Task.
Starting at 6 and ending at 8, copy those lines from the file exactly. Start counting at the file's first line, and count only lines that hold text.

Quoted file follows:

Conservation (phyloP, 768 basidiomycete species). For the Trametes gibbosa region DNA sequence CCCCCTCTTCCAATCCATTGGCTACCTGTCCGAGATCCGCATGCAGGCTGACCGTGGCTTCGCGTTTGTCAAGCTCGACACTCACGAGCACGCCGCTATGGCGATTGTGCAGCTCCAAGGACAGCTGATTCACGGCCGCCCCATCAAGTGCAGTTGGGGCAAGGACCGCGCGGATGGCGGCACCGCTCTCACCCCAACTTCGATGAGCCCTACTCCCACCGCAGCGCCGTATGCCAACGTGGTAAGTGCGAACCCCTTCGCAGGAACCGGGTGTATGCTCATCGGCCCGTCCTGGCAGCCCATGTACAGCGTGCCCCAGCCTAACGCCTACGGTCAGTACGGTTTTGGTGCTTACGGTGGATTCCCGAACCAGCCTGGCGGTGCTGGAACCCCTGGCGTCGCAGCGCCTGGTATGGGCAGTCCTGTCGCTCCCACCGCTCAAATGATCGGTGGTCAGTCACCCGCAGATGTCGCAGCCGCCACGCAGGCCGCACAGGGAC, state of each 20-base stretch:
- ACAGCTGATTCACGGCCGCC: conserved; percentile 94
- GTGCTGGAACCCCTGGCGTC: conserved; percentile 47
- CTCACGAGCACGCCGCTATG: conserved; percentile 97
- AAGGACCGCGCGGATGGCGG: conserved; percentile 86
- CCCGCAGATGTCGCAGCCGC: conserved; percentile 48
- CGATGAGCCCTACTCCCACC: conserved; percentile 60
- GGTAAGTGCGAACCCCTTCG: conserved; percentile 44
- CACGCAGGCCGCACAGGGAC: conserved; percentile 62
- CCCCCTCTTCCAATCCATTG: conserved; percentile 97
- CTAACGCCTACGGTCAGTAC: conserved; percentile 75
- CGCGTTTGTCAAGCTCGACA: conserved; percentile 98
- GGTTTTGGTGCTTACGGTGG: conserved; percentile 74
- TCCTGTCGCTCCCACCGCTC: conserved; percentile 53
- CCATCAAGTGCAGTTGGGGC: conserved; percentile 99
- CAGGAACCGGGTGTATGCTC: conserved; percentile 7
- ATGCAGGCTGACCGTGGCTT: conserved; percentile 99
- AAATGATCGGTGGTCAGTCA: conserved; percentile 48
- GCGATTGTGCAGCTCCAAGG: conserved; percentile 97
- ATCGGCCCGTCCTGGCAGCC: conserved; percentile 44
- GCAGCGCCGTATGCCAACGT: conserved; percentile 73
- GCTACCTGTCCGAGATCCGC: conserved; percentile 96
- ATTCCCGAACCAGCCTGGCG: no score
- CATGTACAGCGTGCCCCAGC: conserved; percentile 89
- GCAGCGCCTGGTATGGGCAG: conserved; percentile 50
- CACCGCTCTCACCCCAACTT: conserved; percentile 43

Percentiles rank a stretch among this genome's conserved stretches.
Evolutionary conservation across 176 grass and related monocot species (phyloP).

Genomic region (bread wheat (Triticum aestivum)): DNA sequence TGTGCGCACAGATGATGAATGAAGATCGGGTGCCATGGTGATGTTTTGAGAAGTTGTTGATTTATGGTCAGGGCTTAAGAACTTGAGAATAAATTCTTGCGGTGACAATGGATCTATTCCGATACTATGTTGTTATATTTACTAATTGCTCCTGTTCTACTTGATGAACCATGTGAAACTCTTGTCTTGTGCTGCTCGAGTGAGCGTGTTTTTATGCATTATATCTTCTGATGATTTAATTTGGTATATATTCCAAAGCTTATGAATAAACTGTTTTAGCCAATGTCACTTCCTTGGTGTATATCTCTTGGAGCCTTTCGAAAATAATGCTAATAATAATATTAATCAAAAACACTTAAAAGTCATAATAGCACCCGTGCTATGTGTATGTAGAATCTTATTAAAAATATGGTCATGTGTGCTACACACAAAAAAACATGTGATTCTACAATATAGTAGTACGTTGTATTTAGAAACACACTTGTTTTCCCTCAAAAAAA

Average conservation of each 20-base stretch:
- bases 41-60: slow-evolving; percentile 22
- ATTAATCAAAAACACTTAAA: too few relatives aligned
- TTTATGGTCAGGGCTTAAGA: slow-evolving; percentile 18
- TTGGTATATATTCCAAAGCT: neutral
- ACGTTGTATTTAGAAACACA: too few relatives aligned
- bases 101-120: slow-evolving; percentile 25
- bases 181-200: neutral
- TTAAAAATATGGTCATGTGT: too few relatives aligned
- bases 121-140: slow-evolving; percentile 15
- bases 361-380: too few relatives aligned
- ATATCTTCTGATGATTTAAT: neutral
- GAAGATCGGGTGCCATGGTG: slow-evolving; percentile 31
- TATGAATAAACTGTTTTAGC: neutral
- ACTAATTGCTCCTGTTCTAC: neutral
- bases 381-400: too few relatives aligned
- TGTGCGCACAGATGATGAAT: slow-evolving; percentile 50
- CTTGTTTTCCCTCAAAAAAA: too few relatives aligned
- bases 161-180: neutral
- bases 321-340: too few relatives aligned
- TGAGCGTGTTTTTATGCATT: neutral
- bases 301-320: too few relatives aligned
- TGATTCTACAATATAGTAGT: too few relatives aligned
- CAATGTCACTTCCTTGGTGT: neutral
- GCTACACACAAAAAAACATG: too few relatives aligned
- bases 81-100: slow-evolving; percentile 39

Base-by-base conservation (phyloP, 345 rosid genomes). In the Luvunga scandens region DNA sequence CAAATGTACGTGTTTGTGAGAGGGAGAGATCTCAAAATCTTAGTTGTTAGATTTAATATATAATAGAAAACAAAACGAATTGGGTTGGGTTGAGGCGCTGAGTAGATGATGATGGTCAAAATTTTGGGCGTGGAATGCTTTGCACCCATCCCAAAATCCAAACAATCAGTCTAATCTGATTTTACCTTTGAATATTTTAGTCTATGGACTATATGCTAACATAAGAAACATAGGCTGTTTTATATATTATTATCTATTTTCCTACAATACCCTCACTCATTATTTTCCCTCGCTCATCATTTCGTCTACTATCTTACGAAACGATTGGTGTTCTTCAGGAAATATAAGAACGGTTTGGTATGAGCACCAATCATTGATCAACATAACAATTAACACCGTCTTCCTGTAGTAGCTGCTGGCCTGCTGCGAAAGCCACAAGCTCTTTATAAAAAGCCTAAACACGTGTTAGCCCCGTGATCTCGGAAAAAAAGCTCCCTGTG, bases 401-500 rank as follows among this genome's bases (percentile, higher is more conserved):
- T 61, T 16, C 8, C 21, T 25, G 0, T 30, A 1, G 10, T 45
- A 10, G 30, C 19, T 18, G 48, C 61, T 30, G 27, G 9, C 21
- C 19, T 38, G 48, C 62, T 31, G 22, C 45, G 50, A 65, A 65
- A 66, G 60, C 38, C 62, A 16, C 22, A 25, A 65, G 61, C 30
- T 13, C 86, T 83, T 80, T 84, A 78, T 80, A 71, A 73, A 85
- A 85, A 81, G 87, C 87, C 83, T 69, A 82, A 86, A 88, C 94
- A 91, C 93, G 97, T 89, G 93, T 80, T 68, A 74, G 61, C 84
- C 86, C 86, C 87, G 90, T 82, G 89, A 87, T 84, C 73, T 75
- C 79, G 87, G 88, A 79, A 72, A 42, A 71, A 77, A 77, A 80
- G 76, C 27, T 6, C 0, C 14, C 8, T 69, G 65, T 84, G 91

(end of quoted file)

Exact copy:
- CCCGCAGATGTCGCAGCCGC: conserved; percentile 48
- CGATGAGCCCTACTCCCACC: conserved; percentile 60
- GGTAAGTGCGAACCCCTTCG: conserved; percentile 44